If you're like most people who are considering bankruptcy as a way of easing their personal debt burden, you're probably a little bewildered by some of the terminology thrown around on web sites that discuss bankruptcy and its protections.
Bankruptcy procedures are dictated by federal and state laws, and so there are many terms and phrases with specific legal meanings that are not a part of everyday speech. Although the language of bankruptcy may be unfamiliar, the protections that bankruptcy offers are very real.
To find out what bankruptcy could do for you, connect with a local bankruptcy lawyer today. Just use the case review form below to arrange a free, no-obligation consultation with a bankruptcy attorney near you.
Common Bankruptcy Terms
It's difficult to understand the bankruptcy process when it's described in complex legal jargon, and the last thing most potential bankruptcy filers need is one more source of worry. Here's a look at some important bankruptcy terms and what they might mean for you.
- Bankruptcy petition: This refers to the paperwork you file to officially start your case. The petition includes several "schedules," which are simply documents detailing your debts, assets, income and other financial matters. Because of this term, bankruptcy filers are also sometimes called "petitioners."
- Automatic stay: This is a legal protection that takes effect as soon as a petitioner files paperwork with the court. It prevents creditors of all sorts from taking any collection action (including repossession, wage garnishment, foreclosure, phone calls and more) for the duration of the bankruptcy case.
- Unsecured debt: This is a debt that is not connected to any property. Examples of unsecured debts include credit card debt, medical bills, student loans and more.
- Secured debt: This is a debt that is connected to property, such as a mortgage loan or a car loan. These are considered more "secure" than unsecured debts (like credit cards) because a lender can seize the property attached to the debt if a borrower is unable to make payments.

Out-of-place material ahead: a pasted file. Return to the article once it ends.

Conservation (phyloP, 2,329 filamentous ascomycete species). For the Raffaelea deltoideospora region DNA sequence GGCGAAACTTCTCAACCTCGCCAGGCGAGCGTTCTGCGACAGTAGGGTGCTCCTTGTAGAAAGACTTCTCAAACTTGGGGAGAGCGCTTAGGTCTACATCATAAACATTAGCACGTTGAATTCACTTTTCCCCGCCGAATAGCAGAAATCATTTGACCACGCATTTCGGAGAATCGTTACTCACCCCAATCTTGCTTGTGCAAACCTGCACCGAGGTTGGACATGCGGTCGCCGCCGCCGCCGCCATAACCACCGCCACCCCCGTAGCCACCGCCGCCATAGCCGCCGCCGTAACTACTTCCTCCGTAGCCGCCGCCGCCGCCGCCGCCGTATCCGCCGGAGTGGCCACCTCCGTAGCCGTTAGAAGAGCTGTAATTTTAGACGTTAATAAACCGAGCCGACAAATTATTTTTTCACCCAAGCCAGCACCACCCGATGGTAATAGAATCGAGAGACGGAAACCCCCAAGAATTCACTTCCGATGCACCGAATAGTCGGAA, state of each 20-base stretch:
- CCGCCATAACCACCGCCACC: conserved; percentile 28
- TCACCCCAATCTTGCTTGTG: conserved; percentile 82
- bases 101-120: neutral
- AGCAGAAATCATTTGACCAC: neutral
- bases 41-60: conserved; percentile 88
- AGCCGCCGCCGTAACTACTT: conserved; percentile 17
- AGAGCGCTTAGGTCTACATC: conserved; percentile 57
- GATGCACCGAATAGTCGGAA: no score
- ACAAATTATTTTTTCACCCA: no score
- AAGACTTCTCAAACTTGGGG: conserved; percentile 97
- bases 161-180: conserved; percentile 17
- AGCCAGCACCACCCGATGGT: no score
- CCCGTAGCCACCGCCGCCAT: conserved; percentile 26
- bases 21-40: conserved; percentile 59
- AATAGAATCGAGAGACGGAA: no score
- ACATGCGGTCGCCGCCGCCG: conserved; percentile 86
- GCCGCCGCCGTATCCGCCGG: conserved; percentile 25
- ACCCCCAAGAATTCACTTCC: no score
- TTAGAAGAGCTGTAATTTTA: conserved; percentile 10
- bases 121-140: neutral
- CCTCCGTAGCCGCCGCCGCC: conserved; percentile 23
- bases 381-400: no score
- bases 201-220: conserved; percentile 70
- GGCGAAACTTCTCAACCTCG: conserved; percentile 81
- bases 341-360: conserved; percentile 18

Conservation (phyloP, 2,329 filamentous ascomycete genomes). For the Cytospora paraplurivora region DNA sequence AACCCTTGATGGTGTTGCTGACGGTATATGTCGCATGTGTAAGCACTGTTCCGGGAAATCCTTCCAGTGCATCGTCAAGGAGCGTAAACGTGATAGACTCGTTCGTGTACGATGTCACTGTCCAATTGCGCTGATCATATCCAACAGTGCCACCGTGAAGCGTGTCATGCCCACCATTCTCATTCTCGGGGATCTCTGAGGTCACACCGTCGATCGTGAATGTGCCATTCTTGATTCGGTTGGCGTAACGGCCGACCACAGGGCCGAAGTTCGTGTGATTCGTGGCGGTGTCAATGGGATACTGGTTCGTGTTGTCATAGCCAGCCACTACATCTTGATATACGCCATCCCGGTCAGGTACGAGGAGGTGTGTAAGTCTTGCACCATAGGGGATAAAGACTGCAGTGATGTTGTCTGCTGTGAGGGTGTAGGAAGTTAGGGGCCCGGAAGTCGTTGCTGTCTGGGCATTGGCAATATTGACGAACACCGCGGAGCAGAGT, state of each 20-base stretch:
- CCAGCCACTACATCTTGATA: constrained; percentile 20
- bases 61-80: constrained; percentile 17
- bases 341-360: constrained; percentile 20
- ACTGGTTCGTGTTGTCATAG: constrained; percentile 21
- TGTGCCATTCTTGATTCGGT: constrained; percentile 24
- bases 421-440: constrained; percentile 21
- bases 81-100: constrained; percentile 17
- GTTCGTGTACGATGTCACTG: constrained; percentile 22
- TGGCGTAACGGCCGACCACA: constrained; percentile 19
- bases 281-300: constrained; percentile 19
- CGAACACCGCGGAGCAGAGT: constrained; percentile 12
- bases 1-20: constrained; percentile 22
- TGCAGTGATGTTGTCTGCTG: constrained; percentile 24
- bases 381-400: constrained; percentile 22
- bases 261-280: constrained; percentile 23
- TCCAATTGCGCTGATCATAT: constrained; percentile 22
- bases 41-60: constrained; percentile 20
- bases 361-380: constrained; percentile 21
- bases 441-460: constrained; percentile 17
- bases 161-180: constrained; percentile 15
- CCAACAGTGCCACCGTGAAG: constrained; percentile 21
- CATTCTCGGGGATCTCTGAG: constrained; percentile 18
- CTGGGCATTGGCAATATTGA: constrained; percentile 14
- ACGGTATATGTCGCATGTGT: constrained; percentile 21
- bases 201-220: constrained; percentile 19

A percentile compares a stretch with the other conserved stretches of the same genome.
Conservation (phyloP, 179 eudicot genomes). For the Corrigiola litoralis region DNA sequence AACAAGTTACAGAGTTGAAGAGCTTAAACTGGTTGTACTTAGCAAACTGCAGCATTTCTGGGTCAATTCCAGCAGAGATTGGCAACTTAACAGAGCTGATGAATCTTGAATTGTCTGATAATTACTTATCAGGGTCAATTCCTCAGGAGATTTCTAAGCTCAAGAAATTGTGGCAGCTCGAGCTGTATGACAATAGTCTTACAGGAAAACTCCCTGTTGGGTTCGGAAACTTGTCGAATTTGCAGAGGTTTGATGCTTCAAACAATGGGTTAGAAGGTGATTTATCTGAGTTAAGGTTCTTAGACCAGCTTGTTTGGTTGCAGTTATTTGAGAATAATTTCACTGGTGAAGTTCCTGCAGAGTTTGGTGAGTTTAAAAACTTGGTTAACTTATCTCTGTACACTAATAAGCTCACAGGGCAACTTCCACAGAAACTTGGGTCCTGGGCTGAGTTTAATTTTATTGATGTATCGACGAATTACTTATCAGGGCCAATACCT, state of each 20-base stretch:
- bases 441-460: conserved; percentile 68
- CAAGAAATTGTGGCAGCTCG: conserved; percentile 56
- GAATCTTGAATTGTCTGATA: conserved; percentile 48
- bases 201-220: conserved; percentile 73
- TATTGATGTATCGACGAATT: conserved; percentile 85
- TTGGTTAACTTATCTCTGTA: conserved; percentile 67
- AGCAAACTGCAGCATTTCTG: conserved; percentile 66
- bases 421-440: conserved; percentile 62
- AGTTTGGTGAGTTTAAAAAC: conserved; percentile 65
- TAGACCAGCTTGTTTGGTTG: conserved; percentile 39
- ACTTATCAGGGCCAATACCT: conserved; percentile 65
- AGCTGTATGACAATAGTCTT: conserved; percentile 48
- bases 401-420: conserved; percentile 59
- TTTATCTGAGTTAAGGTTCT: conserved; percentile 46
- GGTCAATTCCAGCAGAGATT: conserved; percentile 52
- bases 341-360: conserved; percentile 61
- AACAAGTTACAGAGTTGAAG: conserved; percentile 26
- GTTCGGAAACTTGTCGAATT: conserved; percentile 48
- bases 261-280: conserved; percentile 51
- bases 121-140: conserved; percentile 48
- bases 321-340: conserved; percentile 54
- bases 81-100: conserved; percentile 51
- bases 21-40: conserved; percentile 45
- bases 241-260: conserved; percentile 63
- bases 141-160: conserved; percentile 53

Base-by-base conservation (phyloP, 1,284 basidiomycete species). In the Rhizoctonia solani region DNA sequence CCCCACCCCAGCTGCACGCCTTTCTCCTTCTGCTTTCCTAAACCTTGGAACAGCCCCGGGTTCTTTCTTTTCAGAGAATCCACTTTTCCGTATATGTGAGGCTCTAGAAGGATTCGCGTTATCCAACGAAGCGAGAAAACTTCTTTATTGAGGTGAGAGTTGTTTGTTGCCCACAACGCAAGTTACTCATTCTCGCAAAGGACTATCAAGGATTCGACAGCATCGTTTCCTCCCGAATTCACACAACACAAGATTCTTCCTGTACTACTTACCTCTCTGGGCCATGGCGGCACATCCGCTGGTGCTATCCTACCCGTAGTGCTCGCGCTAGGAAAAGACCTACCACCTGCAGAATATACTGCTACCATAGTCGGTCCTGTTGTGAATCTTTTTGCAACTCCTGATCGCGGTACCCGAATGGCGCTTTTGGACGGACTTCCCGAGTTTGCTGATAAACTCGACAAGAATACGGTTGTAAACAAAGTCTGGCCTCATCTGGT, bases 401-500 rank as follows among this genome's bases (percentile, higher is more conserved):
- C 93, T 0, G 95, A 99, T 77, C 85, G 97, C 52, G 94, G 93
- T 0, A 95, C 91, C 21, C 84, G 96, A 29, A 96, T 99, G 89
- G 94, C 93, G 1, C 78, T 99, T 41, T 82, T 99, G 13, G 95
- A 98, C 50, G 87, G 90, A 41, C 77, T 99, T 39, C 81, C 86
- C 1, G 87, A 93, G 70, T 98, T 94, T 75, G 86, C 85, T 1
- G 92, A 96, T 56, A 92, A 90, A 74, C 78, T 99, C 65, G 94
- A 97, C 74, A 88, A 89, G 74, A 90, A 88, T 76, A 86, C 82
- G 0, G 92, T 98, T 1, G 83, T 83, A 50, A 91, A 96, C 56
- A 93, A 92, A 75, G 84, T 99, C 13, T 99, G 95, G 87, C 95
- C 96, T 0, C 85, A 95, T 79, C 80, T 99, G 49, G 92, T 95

- Chapter 7 bankruptcy: Sometimes called "liquidation," this is the type of personal bankruptcy that works by offering a filer a discharge of some or all of her unsecured debts, while some of the filer's assets may be sold off to pay creditors.
- Chapter 13 bankruptcy: Sometimes called "reorganization," this type of personal bankruptcy works by offering filers a three- to five-year period to catch up on past-due debts through a repayment plan.
- Exemptions: These are protections for assets (determined by each state) that a filer can keep when he files a Chapter 7 case. In other words, a person's exempt assets are not subject to liquidation by the bankruptcy trustee in Chapter 7 filings.
- Bankruptcy trustee: This is a federally appointed individual who oversees bankruptcy cases. In Chapter 7 cases, the trustee determines, based on state exemptions, which of a person’s assets can be liquidated (converted to cash in a sale) to raise money to repay creditors. In Chapter 13 cases, the trustee receives and distributes the monthly payments.
- Means test: This is a test that was introduced by the bankruptcy law passed in 2005 that determines eligibility for Chapter 7 bankruptcy. In order to "pass" the means test, you must prove that you don’t have sufficient means (that is, that you don’t make enough money) to make regular payments in a Chapter 13 plan.
Still Have Questions? Talk to a Bankruptcy Lawyer!
If you need the protection that bankruptcy can offer, confusing legal terms shouldn't get in the way. Take advantage of this opportunity to speak with a bankruptcy lawyer in your area and ask any questions you still have about your case.